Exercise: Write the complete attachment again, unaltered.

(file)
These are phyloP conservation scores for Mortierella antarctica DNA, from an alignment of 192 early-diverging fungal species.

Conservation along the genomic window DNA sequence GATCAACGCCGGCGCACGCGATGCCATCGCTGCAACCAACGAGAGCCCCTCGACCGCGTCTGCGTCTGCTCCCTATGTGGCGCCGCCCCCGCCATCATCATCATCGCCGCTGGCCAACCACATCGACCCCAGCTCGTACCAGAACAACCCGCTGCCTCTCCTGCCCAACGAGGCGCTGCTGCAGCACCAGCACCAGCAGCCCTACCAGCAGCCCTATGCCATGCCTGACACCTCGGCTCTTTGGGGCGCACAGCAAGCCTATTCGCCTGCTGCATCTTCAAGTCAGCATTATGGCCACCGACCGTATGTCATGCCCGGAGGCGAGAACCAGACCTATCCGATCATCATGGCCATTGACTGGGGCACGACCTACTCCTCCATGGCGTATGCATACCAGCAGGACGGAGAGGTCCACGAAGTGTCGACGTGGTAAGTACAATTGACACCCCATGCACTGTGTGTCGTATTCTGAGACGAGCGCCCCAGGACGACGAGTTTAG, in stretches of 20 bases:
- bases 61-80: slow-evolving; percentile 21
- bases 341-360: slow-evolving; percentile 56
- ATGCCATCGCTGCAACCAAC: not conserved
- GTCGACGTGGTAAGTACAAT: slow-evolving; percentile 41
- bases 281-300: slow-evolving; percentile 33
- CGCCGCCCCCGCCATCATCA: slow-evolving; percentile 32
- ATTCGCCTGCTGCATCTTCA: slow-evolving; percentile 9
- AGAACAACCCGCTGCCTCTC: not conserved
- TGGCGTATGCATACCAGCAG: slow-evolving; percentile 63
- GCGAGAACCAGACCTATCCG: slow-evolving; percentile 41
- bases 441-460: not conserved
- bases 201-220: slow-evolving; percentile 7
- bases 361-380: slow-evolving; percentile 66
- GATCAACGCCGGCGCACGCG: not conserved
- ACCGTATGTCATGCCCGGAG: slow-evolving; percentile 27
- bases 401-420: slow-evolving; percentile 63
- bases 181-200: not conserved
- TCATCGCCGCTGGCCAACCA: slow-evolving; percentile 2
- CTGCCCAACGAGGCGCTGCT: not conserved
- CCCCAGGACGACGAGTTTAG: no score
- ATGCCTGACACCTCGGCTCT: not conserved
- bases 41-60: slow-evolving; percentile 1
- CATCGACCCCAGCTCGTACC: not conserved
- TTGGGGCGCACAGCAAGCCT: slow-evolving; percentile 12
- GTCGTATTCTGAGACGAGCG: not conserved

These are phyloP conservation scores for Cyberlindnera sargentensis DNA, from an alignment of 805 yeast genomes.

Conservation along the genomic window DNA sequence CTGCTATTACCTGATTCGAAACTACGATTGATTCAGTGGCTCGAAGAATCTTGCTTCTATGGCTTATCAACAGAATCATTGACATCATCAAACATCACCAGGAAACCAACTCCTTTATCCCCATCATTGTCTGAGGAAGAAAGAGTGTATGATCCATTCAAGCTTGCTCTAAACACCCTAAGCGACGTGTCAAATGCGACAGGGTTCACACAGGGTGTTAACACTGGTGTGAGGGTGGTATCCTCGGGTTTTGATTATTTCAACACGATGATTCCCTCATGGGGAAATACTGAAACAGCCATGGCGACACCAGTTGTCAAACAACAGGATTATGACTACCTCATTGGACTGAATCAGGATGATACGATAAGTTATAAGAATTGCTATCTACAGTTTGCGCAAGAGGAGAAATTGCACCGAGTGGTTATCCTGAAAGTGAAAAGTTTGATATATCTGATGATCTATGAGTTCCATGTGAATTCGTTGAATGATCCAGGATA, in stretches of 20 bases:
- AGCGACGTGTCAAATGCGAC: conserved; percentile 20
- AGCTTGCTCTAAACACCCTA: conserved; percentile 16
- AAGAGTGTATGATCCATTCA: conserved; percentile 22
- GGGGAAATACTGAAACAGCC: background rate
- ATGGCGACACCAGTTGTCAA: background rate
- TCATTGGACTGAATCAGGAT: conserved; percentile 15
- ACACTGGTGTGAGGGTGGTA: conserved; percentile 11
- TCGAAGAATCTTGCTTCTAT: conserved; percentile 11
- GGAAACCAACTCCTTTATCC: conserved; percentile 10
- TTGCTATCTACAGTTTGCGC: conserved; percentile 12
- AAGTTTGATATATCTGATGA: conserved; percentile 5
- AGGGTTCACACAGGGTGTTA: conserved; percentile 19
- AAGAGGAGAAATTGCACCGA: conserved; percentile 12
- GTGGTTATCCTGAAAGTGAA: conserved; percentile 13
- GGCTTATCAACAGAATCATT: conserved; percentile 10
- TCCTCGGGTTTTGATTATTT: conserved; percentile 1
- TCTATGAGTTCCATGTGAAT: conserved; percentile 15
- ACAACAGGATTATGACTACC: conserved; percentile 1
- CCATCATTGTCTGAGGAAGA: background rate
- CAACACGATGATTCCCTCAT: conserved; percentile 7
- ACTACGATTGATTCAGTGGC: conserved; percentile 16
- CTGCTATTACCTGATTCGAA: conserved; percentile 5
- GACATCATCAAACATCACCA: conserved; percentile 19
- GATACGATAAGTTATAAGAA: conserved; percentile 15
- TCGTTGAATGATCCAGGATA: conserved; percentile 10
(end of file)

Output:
These are phyloP conservation scores for Mortierella antarctica DNA, from an alignment of 192 early-diverging fungal species.

Conservation along the genomic window DNA sequence GATCAACGCCGGCGCACGCGATGCCATCGCTGCAACCAACGAGAGCCCCTCGACCGCGTCTGCGTCTGCTCCCTATGTGGCGCCGCCCCCGCCATCATCATCATCGCCGCTGGCCAACCACATCGACCCCAGCTCGTACCAGAACAACCCGCTGCCTCTCCTGCCCAACGAGGCGCTGCTGCAGCACCAGCACCAGCAGCCCTACCAGCAGCCCTATGCCATGCCTGACACCTCGGCTCTTTGGGGCGCACAGCAAGCCTATTCGCCTGCTGCATCTTCAAGTCAGCATTATGGCCACCGACCGTATGTCATGCCCGGAGGCGAGAACCAGACCTATCCGATCATCATGGCCATTGACTGGGGCACGACCTACTCCTCCATGGCGTATGCATACCAGCAGGACGGAGAGGTCCACGAAGTGTCGACGTGGTAAGTACAATTGACACCCCATGCACTGTGTGTCGTATTCTGAGACGAGCGCCCCAGGACGACGAGTTTAG, in stretches of 20 bases:
- bases 61-80: slow-evolving; percentile 21
- bases 341-360: slow-evolving; percentile 56
- ATGCCATCGCTGCAACCAAC: not conserved
- GTCGACGTGGTAAGTACAAT: slow-evolving; percentile 41
- bases 281-300: slow-evolving; percentile 33
- CGCCGCCCCCGCCATCATCA: slow-evolving; percentile 32
- ATTCGCCTGCTGCATCTTCA: slow-evolving; percentile 9
- AGAACAACCCGCTGCCTCTC: not conserved
- TGGCGTATGCATACCAGCAG: slow-evolving; percentile 63
- GCGAGAACCAGACCTATCCG: slow-evolving; percentile 41
- bases 441-460: not conserved
- bases 201-220: slow-evolving; percentile 7
- bases 361-380: slow-evolving; percentile 66
- GATCAACGCCGGCGCACGCG: not conserved
- ACCGTATGTCATGCCCGGAG: slow-evolving; percentile 27
- bases 401-420: slow-evolving; percentile 63
- bases 181-200: not conserved
- TCATCGCCGCTGGCCAACCA: slow-evolving; percentile 2
- CTGCCCAACGAGGCGCTGCT: not conserved
- CCCCAGGACGACGAGTTTAG: no score
- ATGCCTGACACCTCGGCTCT: not conserved
- bases 41-60: slow-evolving; percentile 1
- CATCGACCCCAGCTCGTACC: not conserved
- TTGGGGCGCACAGCAAGCCT: slow-evolving; percentile 12
- GTCGTATTCTGAGACGAGCG: not conserved

These are phyloP conservation scores for Cyberlindnera sargentensis DNA, from an alignment of 805 yeast genomes.

Conservation along the genomic window DNA sequence CTGCTATTACCTGATTCGAAACTACGATTGATTCAGTGGCTCGAAGAATCTTGCTTCTATGGCTTATCAACAGAATCATTGACATCATCAAACATCACCAGGAAACCAACTCCTTTATCCCCATCATTGTCTGAGGAAGAAAGAGTGTATGATCCATTCAAGCTTGCTCTAAACACCCTAAGCGACGTGTCAAATGCGACAGGGTTCACACAGGGTGTTAACACTGGTGTGAGGGTGGTATCCTCGGGTTTTGATTATTTCAACACGATGATTCCCTCATGGGGAAATACTGAAACAGCCATGGCGACACCAGTTGTCAAACAACAGGATTATGACTACCTCATTGGACTGAATCAGGATGATACGATAAGTTATAAGAATTGCTATCTACAGTTTGCGCAAGAGGAGAAATTGCACCGAGTGGTTATCCTGAAAGTGAAAAGTTTGATATATCTGATGATCTATGAGTTCCATGTGAATTCGTTGAATGATCCAGGATA, in stretches of 20 bases:
- AGCGACGTGTCAAATGCGAC: conserved; percentile 20
- AGCTTGCTCTAAACACCCTA: conserved; percentile 16
- AAGAGTGTATGATCCATTCA: conserved; percentile 22
- GGGGAAATACTGAAACAGCC: background rate
- ATGGCGACACCAGTTGTCAA: background rate
- TCATTGGACTGAATCAGGAT: conserved; percentile 15
- ACACTGGTGTGAGGGTGGTA: conserved; percentile 11
- TCGAAGAATCTTGCTTCTAT: conserved; percentile 11
- GGAAACCAACTCCTTTATCC: conserved; percentile 10
- TTGCTATCTACAGTTTGCGC: conserved; percentile 12
- AAGTTTGATATATCTGATGA: conserved; percentile 5
- AGGGTTCACACAGGGTGTTA: conserved; percentile 19
- AAGAGGAGAAATTGCACCGA: conserved; percentile 12
- GTGGTTATCCTGAAAGTGAA: conserved; percentile 13
- GGCTTATCAACAGAATCATT: conserved; percentile 10
- TCCTCGGGTTTTGATTATTT: conserved; percentile 1
- TCTATGAGTTCCATGTGAAT: conserved; percentile 15
- ACAACAGGATTATGACTACC: conserved; percentile 1
- CCATCATTGTCTGAGGAAGA: background rate
- CAACACGATGATTCCCTCAT: conserved; percentile 7
- ACTACGATTGATTCAGTGGC: conserved; percentile 16
- CTGCTATTACCTGATTCGAA: conserved; percentile 5
- GACATCATCAAACATCACCA: conserved; percentile 19
- GATACGATAAGTTATAAGAA: conserved; percentile 15
- TCGTTGAATGATCCAGGATA: conserved; percentile 10